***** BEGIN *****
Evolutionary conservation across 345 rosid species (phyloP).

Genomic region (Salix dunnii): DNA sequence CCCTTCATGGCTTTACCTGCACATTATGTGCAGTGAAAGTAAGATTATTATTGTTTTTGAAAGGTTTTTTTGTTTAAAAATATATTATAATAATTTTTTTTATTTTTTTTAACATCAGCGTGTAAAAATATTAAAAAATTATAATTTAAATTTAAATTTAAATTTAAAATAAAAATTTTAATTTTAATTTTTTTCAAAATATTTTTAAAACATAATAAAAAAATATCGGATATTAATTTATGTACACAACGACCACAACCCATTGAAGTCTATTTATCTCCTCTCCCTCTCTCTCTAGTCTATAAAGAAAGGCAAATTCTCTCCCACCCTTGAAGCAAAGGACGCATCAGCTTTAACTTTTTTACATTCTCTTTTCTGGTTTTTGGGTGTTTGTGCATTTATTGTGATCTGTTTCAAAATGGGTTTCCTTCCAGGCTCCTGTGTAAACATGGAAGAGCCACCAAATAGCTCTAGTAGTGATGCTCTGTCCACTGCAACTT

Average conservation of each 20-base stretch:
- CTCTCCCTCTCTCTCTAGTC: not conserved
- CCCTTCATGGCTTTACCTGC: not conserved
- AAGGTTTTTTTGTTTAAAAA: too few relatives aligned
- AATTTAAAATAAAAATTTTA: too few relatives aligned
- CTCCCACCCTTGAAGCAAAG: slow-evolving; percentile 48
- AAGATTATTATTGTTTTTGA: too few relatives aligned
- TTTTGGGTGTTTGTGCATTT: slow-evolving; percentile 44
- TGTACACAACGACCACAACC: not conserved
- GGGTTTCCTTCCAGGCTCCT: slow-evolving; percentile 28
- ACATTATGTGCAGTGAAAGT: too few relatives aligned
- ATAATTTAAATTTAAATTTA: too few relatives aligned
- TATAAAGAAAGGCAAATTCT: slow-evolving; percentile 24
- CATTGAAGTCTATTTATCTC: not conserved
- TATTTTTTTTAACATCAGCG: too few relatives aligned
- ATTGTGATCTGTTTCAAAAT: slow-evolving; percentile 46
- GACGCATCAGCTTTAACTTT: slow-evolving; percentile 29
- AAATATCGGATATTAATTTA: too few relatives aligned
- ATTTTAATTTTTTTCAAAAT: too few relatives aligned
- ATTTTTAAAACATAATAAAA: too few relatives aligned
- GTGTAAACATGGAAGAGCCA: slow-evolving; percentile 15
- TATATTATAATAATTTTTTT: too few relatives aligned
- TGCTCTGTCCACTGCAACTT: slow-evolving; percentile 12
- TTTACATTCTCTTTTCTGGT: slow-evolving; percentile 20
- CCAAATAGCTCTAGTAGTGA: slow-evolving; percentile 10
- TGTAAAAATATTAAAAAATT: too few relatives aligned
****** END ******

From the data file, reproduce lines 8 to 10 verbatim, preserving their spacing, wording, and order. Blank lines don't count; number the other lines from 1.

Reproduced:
- CTCCCACCCTTGAAGCAAAG: slow-evolving; percentile 48
- AAGATTATTATTGTTTTTGA: too few relatives aligned
- TTTTGGGTGTTTGTGCATTT: slow-evolving; percentile 44